Naked full bodies is another matter. Or near-naked, a la actress Christina Hendricks in a corset on the cover of New York Magazine.
Hendricks, a breakout star of AMC’s hit show “Mad Men,” is undeniably beautiful. She’s also a different body type than we’re used to seeing in the glamor factories of Los Angeles and New York.
But then “Mad Men” is a period drama, set half a century ago.
It may be relevant that most fashion designers are gay men. Thin women look more male than their voluptuous counterparts in the general population.
My recollection was that the ultra-thin trend began in the late 1960s with the iconic model known as Twiggy, and a little research proved me right. Twiggy’s measurements were 31-22-32. She even had a boyish haircut.
“In 1960 average fashion models were about 5’7″ and weighed approximately 129 pounds,” writes wisegeek.com. But Twiggy changed all that. She was 5-foot-6 and 91 pounds.
In the 1990s the twig influence made a comeback, says wisegeek. “The goal seemed to be to duplicate the look of those in the last throes of heroin addiction.” Today the average model is 5-foot-9 and weighs 114 pounds.
How times have changed. In many Renaissance portraits the women are way beyond “pleasingly plump,” no doubt because only aristocrats could afford portraits, and only aristocrats had enough food and leisure to acquire heft.
Hollywood star Marilyn Monroe died in 1962, but she lives on in her movies. According to dressmakers, Monroe measured 36-25-37. A bit less extreme than the studio’s official claim, but an hourglass figure nonetheless.
For much of my life, I assumed Monroe was just a neurotic, over-hyped bundle of peroxide and pills.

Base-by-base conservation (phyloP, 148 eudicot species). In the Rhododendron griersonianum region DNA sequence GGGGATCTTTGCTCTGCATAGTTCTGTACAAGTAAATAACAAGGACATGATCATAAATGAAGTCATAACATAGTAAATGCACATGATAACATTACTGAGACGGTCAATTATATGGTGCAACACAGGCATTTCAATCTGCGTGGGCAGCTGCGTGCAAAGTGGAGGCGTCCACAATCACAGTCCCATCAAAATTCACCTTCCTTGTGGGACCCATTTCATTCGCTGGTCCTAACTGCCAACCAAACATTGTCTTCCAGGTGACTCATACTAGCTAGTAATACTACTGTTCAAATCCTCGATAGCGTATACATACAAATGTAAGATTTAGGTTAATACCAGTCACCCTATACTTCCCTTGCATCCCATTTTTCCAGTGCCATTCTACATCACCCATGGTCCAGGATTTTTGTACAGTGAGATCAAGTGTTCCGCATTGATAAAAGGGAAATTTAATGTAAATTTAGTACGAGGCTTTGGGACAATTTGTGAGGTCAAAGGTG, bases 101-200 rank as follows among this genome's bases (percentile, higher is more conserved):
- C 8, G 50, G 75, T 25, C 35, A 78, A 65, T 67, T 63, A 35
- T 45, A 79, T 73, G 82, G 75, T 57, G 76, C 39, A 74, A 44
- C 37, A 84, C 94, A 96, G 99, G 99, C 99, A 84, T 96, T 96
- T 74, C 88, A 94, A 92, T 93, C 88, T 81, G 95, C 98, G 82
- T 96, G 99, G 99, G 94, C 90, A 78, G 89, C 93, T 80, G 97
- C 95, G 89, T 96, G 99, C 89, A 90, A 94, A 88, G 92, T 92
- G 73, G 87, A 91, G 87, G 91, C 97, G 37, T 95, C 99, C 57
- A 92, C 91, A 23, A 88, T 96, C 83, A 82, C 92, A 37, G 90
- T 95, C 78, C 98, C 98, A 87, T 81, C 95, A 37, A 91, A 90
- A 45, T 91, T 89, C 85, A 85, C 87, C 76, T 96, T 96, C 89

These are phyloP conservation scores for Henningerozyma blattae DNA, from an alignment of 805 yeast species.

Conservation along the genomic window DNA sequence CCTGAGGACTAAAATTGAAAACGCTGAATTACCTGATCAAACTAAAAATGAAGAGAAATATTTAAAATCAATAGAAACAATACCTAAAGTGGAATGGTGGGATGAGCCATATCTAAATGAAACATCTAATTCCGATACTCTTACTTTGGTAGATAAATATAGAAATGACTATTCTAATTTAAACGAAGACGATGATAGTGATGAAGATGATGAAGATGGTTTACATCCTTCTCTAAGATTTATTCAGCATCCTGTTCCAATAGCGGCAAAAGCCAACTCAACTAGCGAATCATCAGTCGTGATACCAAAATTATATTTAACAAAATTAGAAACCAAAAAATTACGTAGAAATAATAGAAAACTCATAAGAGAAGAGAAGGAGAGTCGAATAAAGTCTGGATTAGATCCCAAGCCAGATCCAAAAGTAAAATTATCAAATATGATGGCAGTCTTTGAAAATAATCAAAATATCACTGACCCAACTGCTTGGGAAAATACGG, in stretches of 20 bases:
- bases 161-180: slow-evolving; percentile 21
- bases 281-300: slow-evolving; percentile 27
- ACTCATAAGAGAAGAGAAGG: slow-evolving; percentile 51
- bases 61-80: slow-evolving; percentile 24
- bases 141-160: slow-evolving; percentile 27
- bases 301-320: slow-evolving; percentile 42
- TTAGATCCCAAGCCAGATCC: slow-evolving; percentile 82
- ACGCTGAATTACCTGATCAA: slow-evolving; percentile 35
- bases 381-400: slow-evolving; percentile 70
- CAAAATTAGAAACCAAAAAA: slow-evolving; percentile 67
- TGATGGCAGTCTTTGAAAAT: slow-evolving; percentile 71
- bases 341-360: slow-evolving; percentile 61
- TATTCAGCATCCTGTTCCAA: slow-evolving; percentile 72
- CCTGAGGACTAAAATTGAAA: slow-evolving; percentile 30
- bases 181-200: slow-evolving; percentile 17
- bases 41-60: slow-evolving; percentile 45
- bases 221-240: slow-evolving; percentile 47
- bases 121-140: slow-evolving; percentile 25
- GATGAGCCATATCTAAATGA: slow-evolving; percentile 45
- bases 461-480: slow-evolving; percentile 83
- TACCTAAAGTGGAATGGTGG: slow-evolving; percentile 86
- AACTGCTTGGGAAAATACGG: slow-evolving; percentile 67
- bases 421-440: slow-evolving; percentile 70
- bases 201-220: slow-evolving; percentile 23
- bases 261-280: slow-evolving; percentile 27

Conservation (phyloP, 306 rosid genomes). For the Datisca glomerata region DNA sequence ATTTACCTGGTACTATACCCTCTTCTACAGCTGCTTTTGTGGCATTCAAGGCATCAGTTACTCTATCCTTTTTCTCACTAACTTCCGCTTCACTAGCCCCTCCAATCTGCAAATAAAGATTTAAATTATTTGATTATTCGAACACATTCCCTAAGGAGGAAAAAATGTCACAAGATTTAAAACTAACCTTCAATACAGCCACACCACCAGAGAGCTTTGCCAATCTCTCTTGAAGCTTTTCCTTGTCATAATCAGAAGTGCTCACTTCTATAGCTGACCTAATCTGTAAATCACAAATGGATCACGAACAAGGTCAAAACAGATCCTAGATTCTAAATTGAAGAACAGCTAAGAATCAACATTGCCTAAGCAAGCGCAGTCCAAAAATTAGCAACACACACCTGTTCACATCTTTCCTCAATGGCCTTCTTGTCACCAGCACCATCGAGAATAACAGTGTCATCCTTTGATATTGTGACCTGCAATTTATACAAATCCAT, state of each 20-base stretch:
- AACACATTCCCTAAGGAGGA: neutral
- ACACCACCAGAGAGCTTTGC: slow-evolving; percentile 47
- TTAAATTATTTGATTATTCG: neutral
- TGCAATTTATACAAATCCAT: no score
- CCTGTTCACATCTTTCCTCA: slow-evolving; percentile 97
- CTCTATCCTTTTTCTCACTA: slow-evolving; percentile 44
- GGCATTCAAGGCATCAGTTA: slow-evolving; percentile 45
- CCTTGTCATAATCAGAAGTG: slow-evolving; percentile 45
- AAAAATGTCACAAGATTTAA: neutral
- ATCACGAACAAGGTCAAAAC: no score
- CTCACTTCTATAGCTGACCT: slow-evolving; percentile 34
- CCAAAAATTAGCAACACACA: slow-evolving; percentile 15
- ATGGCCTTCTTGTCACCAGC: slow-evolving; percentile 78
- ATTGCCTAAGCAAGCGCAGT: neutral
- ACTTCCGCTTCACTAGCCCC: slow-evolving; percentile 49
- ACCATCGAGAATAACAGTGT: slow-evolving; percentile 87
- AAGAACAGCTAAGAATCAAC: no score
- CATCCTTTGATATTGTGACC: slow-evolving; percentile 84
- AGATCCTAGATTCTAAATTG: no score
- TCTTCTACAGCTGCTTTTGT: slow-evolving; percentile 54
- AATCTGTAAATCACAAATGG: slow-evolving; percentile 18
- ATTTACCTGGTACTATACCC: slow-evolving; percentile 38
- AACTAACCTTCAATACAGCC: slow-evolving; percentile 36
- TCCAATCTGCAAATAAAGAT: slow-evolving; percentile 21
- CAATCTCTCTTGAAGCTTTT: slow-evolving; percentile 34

I realized I was wrong after watching a documentary on her life. Footage from her last (incomplete) 1962 film, “Something’s Got to Give,” proved that even at the end her life, Monroe was a force of nature.
Below is rare footage of Monroe, a method actress, prepping for her role as a back-from-the-grave mother of two children. For their sakes, she pretends she’s just an old friend stopping by to say hello.
You can watch a costume test for the film here. Clearly Monroe still had the touch. And fat? No way!
A few years after Monroe’s death, Twiggy and her imitators roared on to the scene, and thereafter the words anorexia and bulimia gained prominence.
Inkwells have gone dry exploring the topic of gorging and purging, but for me the best work on the subject is the infamous first film of director Todd Haynes, “Superstar: The Karen Carpenter Story.”
Based on the life of the 1970s pop vocalist, the low-budget production depicts Carpenter’s career, her controlling family, her struggle with anorexia and her eventual demise.
The movie, released in 1987, was withdrawn in 1990 due to copyright infringement of music by The Carpenters. But by then the film had picked up a devoted cult following which continues to this day.
At first I was reluctant to watch a movie acted out entirely by Barbie and Ken dolls. What a gimmick, I thought. How good can it possibly be? But the voice actors and director took the topic of body image seriously. And now, thanks to the Internet and its injunction-resistant environment, the entire 43-minute film can be viewed online.
In the “New York Magazine” cover story, Christina Hendricks said she’s a little embarrassed about how people keep talking about her body.
To those people I would say: Don’t let the attractive package distract you from the prize. Hendricks is an actress of enormous skill. She understands subtlety. Her performances unfold on a high intellectual plane, and you don’t get to a place like that just by shaking your booty.
[originally published by Politics Daily in 2010]